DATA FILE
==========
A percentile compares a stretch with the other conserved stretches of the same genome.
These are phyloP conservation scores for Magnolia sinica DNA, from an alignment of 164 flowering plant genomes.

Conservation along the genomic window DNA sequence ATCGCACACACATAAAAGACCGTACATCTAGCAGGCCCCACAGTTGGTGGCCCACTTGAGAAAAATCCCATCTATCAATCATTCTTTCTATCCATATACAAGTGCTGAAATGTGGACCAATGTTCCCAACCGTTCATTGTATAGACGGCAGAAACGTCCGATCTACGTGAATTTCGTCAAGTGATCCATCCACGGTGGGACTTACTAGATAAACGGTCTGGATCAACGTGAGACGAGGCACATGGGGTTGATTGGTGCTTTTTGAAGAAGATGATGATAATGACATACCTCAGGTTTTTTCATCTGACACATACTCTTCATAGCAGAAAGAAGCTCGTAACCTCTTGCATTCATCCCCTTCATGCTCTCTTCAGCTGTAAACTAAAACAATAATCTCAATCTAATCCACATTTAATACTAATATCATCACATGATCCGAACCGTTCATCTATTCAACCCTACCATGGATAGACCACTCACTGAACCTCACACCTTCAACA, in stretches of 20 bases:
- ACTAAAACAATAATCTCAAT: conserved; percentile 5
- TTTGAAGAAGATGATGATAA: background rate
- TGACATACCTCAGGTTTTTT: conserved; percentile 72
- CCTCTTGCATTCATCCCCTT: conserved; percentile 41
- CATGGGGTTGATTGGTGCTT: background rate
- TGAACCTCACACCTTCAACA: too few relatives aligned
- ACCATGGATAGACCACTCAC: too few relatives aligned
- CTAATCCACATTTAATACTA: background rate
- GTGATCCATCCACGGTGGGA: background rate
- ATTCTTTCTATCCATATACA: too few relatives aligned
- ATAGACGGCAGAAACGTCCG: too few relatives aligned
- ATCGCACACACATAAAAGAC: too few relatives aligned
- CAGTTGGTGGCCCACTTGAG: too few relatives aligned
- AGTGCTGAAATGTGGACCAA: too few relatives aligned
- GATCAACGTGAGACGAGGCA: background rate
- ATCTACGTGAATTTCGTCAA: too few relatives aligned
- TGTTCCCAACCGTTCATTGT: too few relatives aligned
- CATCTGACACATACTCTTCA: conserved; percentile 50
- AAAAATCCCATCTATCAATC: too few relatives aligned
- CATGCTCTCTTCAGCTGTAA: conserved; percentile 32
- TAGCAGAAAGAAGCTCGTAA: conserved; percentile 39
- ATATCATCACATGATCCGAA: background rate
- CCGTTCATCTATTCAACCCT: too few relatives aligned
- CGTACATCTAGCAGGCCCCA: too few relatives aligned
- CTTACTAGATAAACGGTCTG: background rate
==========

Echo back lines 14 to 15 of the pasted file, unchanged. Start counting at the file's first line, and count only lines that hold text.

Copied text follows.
- ATAGACGGCAGAAACGTCCG: too few relatives aligned
- ATCGCACACACATAAAAGAC: too few relatives aligned